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Congress Passes Farm Bill to End Fight Over Food Stamps

Congress Passes Farm Bill to End Fight Over U.S. Food Stamps
A farmer verifies his planter is dropping corn seeds at the appropriate depth outside of Henry, Illinois. Photographer: Daniel Acker/Bloomberg

The Senate passed and sent President Barack Obama a measure that sets U.S. agricultural policy for five years, ending the toughest legislative battle on renewal of the farm bill in almost two decades with cuts to crop subsidies and food stamps.

The Democratic-led Senate voted 68-32 today for the bill, joining the Republican-controlled House that cleared the legislation last week. The measure, which Obama said he will sign, ends a $5 billion annual crop-subsidy program and relies on insurance as the main form of farm aid.

The plan calls for spending $956.4 billion over 10 years -- $16.6 billion less than current levels, according to the Congressional Budget Office. Passage reflects the clout of rural and urban allies who kept farm subsidies and nutrition programs together over Republican objections. It is the third significant, bipartisan bill adopted by the current Congress, which passed a budget in December and cleared a $1.1 trillion spending bill last month.

“This really was an effort in good faith between the House and the Senate and Republicans and Democrats,” Senate Agriculture Committee Chairwoman Debbie Stabenow, a Michigan Democrat, said today just before the vote. “I hope everyone will feel a sense of pride that this is something we have done together.”

Tortured Path

The legislation took a tortured path through Congress, as House Republicans delayed or rejected passing measures the Senate had twice endorsed. Some lawmakers sought to use the legislation governing U.S. Department of Agriculture programs to curb spending and end subsidy programs.

Obama endorsed the bill in a statement, and said it improved farm and nutrition policy through compromise.

“The farm bill isn’t perfect,” he said. “But on the whole, it will make a positive difference not only for the rural economies that grow America’s food, but for our nation.”

The bill ended up cutting food-stamp spending by $8.6 billion over 10 years, though additions to other programs bring nutrition-aid cuts down to $8 billion. That is one-fifth of the $40 billion in cuts sought by House Republicans. The reduction would equal about 1 percent of the program’s record $79.6 billion in spending for the budget year that ended Sept. 30.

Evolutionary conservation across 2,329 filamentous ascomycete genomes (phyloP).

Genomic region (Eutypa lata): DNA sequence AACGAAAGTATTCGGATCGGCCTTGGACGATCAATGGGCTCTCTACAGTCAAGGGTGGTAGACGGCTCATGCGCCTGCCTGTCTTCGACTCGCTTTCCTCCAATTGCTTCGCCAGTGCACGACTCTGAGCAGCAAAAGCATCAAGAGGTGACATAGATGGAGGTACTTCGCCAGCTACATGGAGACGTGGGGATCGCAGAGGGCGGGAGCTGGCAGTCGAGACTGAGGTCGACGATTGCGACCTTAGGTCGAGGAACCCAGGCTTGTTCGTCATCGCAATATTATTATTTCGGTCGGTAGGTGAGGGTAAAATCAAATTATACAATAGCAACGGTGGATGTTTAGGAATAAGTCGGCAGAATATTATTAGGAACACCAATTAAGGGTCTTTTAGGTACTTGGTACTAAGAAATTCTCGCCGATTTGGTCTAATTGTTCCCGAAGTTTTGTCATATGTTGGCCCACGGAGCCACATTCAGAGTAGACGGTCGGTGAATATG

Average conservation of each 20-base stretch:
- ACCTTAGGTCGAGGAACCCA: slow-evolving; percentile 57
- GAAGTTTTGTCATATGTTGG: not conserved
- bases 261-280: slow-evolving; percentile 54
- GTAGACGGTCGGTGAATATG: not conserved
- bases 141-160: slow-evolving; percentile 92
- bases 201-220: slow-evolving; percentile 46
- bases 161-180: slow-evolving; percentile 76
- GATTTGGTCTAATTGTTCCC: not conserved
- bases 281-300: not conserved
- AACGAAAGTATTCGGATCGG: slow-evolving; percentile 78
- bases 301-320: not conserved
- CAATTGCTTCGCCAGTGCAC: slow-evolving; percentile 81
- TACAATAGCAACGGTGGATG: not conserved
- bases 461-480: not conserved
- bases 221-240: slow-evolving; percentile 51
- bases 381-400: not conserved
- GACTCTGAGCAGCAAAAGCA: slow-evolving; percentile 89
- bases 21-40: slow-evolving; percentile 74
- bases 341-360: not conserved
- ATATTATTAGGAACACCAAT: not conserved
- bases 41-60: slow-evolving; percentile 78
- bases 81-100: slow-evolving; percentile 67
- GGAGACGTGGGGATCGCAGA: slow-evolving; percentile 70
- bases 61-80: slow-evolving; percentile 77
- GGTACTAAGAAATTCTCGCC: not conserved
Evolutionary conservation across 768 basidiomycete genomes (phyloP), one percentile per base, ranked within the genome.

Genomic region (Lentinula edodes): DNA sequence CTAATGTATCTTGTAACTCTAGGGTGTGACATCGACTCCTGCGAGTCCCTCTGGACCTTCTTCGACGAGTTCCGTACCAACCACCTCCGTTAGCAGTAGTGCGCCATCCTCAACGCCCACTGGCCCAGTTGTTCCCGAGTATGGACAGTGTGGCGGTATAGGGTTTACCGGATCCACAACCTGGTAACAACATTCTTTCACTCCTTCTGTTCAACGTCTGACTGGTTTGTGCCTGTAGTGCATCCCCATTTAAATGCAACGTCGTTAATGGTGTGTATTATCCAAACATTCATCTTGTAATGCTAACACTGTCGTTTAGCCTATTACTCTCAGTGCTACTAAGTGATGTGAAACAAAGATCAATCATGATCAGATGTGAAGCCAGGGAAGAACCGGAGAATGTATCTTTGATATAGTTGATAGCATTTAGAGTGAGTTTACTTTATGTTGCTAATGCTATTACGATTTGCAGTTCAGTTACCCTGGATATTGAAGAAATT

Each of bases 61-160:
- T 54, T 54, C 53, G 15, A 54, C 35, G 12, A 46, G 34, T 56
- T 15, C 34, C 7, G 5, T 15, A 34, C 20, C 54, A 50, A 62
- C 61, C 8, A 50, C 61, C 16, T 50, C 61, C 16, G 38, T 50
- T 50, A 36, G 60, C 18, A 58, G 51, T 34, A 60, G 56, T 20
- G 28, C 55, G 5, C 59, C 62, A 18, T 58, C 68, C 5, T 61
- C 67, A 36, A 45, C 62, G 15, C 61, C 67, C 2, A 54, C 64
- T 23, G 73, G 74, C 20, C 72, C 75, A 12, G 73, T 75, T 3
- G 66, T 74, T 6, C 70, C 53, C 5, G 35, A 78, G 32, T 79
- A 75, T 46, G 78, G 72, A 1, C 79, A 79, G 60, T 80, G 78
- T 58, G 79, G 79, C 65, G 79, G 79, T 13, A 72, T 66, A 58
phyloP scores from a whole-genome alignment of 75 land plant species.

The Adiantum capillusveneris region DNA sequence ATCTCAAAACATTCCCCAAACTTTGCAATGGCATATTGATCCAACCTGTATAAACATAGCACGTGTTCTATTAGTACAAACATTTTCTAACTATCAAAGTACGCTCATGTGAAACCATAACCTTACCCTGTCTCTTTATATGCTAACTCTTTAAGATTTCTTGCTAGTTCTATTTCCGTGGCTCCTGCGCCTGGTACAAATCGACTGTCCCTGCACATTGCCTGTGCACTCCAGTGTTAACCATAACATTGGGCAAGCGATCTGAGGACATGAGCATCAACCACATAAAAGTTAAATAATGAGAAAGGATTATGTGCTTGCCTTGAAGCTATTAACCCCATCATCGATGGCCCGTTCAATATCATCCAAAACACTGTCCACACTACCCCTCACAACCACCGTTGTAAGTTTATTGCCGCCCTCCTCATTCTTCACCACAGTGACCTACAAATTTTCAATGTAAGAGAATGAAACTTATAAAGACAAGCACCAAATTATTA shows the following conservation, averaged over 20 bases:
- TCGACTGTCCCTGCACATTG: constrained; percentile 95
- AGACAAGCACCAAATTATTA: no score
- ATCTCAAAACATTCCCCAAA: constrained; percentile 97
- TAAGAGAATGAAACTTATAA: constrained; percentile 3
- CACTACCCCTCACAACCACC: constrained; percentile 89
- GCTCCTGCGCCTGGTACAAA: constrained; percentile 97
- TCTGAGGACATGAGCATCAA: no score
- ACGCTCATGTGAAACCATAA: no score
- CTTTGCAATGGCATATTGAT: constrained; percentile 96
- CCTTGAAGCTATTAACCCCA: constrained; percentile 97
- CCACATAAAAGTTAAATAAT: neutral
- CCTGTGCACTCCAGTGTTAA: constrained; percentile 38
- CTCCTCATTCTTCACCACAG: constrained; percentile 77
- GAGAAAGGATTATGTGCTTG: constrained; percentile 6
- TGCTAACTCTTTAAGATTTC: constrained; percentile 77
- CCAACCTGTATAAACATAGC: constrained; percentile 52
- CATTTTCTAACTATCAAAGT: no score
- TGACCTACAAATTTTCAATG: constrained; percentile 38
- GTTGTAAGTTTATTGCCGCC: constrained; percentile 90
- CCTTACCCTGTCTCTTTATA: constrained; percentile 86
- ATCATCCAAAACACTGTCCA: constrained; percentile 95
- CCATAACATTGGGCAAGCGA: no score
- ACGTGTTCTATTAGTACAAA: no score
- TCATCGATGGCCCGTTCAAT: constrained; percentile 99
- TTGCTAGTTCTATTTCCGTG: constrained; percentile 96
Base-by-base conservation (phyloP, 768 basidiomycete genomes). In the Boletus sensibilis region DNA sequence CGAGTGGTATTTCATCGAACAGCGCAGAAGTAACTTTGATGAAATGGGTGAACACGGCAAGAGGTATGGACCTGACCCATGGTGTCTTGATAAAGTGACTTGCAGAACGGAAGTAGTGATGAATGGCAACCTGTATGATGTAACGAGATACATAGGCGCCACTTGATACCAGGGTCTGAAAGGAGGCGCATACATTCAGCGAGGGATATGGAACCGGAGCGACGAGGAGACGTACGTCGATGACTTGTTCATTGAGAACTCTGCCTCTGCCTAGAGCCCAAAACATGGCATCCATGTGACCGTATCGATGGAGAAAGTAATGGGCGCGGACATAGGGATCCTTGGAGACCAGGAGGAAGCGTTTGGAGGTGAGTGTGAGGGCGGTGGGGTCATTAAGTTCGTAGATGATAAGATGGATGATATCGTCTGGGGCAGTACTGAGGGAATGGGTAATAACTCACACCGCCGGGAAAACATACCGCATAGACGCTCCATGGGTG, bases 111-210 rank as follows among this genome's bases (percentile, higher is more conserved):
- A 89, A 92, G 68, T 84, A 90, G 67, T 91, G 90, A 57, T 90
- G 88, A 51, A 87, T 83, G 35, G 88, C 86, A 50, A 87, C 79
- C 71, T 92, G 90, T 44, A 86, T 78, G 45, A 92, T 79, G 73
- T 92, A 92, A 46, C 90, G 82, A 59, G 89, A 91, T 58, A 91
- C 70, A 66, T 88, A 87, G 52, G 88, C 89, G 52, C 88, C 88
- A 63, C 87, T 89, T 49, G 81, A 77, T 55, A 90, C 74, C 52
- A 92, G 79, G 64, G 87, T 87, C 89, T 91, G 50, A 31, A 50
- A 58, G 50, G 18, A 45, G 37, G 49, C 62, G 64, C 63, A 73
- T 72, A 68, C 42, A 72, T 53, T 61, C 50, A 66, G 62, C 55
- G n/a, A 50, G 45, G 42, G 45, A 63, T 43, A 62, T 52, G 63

Disclosure Avoided

Opponents criticized the bill’s cost and lack of transparency, saying the plan hurts the poor while wasting spending on wealthy farmers. Negotiators left out a House measure to require members of Congress and the president’s cabinet to report what they receive in crop insurance aid. Also omitted was a Senate-backed provision to limit premium subsidies for the wealthiest farmers.

“The only policy that gets bipartisan traction in Congress is Washington’s desire to hand out taxpayer money like it’s candy,” said Senator John McCain, an Arizona Republican who voted against the bill.

Groups representing meatpackers such as Tyson Foods Inc. failed to persuade legislators to roll back U.S. labeling standards to disclose the country of origin for cattle. Those rules have been challenged at the World Trade Organization.

The bill governs farm subsidies, which lowers costs by encouraging the planting of soybeans, cotton and other crops by commodity processors including Bunge Ltd.

The legislation subsidizes crop-insurance provided by companies such as Ace Ltd. and funds purchases at Kroger Co. and other grocers with food stamps, its biggest cost.

$23 Billion

Total savings from the bill will be $23 billion over 10 years, higher than the budget-office estimate, after automatic cuts in all federal spending tied to an earlier budget deal are included, according to agriculture committee staff. The bill ends the possibility, for at least five years, of U.S. farm policies reverting to a 1949 law that would potentially double milk prices.

Final passage ends the agriculture community’s toughest legislative fight in almost two decades.

At least 350 companies and organizations, including Monsanto Co., PepsiCo Inc. and Dean Foods Co., registered as lobbyists in 2013 to work on the Senate bill, spending $150 million, according to the Center for Responsive Politics. Only bills on the federal budget, immigration and defense generated more lobbying interest, according to the center, a Washington-based research group that tracks campaign donations.

The bill is H.R. 2642.

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